“In my courses, particularly within the Family Law Clinic, we started integrating the eCourts platform into my students’ coursework when it initially launched in Wake County, NC,” Smith told North State Journal in a written response to questions. “My students undergo the same training as attorneys and are required to complete simulated client exercises to ensure they comprehend the platform and can file documents accurately. This hands-on approach enables students to manage various aspects of their client’s casework, such as document filing, case tracking, and case research.

“By embedding eCourts into our clinical operations, students gain real-world experience, developing both proficiency and confidence in using the platform. This experiential learning is essential in preparing them for modern legal practice, ensuring they are well-equipped to navigate the evolving technological changes of the legal profession.”

Smith said students are adapting to eCourts “quite well” and the inclusion of her own experiences has helped students address any potential hurdles in using the system.

“Overall, eCourts represent a major advancement in the legal field, offering significant benefits alongside some challenges,” Smith wrote. “The primary advantages include increased efficiency in filing documents, tracking cases, and enhanced case transparency and accessibility. This system saves time and reduces administrative burdens, allowing lawyers and law students to concentrate on substantive legal work.”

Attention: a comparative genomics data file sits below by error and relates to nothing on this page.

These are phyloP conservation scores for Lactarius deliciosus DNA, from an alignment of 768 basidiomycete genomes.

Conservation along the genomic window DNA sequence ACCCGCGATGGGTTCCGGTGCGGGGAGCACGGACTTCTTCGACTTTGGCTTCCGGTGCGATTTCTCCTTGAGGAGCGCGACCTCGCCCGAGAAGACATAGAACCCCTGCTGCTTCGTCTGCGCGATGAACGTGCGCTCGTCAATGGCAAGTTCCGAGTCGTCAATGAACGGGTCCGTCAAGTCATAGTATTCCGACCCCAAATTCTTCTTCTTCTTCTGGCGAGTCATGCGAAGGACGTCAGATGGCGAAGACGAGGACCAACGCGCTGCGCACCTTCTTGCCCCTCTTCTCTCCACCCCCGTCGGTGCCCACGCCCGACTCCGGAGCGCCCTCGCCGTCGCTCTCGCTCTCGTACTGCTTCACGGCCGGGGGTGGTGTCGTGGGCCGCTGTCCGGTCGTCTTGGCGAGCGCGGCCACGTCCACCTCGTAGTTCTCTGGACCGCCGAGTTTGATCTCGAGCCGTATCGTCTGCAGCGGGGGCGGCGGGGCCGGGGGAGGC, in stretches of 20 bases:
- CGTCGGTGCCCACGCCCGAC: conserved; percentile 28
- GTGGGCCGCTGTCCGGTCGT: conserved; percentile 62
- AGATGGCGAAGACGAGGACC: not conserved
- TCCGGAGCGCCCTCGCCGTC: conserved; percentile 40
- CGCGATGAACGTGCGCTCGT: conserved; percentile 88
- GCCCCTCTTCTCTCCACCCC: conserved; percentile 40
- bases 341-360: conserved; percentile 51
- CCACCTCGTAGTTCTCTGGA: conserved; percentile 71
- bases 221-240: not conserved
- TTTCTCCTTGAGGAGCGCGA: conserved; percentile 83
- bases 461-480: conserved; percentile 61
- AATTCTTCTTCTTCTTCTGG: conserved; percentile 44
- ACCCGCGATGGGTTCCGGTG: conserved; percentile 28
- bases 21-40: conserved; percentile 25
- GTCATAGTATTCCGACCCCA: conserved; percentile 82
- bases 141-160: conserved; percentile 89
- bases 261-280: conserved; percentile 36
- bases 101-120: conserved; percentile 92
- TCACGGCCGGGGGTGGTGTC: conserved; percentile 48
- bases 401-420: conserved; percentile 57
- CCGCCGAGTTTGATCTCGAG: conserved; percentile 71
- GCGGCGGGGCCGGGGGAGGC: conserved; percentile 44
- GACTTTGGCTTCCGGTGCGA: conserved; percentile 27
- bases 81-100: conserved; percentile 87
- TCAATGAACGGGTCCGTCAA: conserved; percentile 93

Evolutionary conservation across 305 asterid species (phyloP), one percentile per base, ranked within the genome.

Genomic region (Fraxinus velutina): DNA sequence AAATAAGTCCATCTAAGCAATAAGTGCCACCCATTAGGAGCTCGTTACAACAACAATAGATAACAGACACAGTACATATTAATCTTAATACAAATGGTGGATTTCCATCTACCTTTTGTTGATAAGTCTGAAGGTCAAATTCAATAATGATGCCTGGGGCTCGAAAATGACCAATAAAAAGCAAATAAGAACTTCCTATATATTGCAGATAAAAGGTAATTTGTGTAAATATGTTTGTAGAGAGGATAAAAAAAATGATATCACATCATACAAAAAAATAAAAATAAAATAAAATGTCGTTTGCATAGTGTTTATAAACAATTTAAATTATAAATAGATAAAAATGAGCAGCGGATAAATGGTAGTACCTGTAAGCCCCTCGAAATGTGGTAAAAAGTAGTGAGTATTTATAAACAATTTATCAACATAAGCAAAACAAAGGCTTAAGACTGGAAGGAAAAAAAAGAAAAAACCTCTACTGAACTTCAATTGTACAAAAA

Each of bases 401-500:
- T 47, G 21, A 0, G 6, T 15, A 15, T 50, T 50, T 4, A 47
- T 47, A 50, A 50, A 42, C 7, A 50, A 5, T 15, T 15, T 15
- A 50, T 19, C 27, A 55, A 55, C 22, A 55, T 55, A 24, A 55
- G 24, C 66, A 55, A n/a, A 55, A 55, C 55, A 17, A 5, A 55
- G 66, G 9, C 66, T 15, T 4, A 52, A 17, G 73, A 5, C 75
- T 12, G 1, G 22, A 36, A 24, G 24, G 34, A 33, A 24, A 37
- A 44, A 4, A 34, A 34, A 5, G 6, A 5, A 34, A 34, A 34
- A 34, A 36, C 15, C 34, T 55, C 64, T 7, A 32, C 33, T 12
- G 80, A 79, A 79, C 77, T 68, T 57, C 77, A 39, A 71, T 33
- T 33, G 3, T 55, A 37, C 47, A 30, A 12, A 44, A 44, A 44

Smith added, “eCourts are proving to be an excellent tool for preparing our students for their legal careers after they leave NCCU Law.”

“By integrating this platform into our coursework, students gain practical experience with the latest legal technology, making them highly competitive and confident as they enter a technology-driven legal field,” Smith wrote.

Smith noted that for those less comfortable with technology, transitioning to a digital system can be more difficult and she uses her teaching position to try to address some of those challenges.

“A significant concern is the potential widening of the access to justice gap,” wrote Smith. “While eCourts improve access for tech-savvy individuals, those without reliable internet or digital literacy may struggle to engage with the system. This disparity highlights the need for ongoing support and training for both legal professionals and the public to ensure equitable access to justice.”

About A.P. Dillon 1342 Articles
A.P. Dillon is a North State Journal reporter located near Raleigh, North Carolina. Find her on Twitter: @APDillon_